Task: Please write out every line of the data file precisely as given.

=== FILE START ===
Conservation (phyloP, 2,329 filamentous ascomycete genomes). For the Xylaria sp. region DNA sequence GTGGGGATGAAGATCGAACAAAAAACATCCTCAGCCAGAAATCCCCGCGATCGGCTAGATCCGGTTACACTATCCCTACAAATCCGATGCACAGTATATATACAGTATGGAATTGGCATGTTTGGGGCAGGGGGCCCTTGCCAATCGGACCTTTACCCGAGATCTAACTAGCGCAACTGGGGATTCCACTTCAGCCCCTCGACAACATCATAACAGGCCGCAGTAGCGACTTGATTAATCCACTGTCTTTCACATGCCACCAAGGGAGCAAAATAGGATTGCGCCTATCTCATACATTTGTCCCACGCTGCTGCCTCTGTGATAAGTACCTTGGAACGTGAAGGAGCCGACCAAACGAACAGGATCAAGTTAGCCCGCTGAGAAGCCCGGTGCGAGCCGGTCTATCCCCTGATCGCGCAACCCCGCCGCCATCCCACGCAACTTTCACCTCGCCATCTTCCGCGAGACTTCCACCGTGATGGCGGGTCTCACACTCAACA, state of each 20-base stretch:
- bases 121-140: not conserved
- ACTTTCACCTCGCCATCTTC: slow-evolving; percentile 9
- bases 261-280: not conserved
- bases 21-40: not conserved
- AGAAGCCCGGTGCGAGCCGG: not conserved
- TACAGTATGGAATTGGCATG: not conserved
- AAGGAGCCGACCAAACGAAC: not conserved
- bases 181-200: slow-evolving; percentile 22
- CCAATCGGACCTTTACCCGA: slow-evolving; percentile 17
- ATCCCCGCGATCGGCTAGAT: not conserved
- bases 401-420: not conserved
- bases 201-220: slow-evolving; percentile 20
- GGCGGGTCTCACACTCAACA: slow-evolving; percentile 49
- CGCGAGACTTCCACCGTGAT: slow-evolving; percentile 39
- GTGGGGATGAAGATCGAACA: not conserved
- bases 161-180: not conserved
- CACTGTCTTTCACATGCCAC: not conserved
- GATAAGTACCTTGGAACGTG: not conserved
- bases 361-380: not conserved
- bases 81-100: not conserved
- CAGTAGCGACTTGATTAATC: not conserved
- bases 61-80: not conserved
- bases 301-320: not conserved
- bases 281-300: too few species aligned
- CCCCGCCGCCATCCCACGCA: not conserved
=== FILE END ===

Conservation (phyloP, 2,329 filamentous ascomycete genomes). For the Xylaria sp. region DNA sequence GTGGGGATGAAGATCGAACAAAAAACATCCTCAGCCAGAAATCCCCGCGATCGGCTAGATCCGGTTACACTATCCCTACAAATCCGATGCACAGTATATATACAGTATGGAATTGGCATGTTTGGGGCAGGGGGCCCTTGCCAATCGGACCTTTACCCGAGATCTAACTAGCGCAACTGGGGATTCCACTTCAGCCCCTCGACAACATCATAACAGGCCGCAGTAGCGACTTGATTAATCCACTGTCTTTCACATGCCACCAAGGGAGCAAAATAGGATTGCGCCTATCTCATACATTTGTCCCACGCTGCTGCCTCTGTGATAAGTACCTTGGAACGTGAAGGAGCCGACCAAACGAACAGGATCAAGTTAGCCCGCTGAGAAGCCCGGTGCGAGCCGGTCTATCCCCTGATCGCGCAACCCCGCCGCCATCCCACGCAACTTTCACCTCGCCATCTTCCGCGAGACTTCCACCGTGATGGCGGGTCTCACACTCAACA, state of each 20-base stretch:
- bases 121-140: not conserved
- ACTTTCACCTCGCCATCTTC: slow-evolving; percentile 9
- bases 261-280: not conserved
- bases 21-40: not conserved
- AGAAGCCCGGTGCGAGCCGG: not conserved
- TACAGTATGGAATTGGCATG: not conserved
- AAGGAGCCGACCAAACGAAC: not conserved
- bases 181-200: slow-evolving; percentile 22
- CCAATCGGACCTTTACCCGA: slow-evolving; percentile 17
- ATCCCCGCGATCGGCTAGAT: not conserved
- bases 401-420: not conserved
- bases 201-220: slow-evolving; percentile 20
- GGCGGGTCTCACACTCAACA: slow-evolving; percentile 49
- CGCGAGACTTCCACCGTGAT: slow-evolving; percentile 39
- GTGGGGATGAAGATCGAACA: not conserved
- bases 161-180: not conserved
- CACTGTCTTTCACATGCCAC: not conserved
- GATAAGTACCTTGGAACGTG: not conserved
- bases 361-380: not conserved
- bases 81-100: not conserved
- CAGTAGCGACTTGATTAATC: not conserved
- bases 61-80: not conserved
- bases 301-320: not conserved
- bases 281-300: too few species aligned
- CCCCGCCGCCATCCCACGCA: not conserved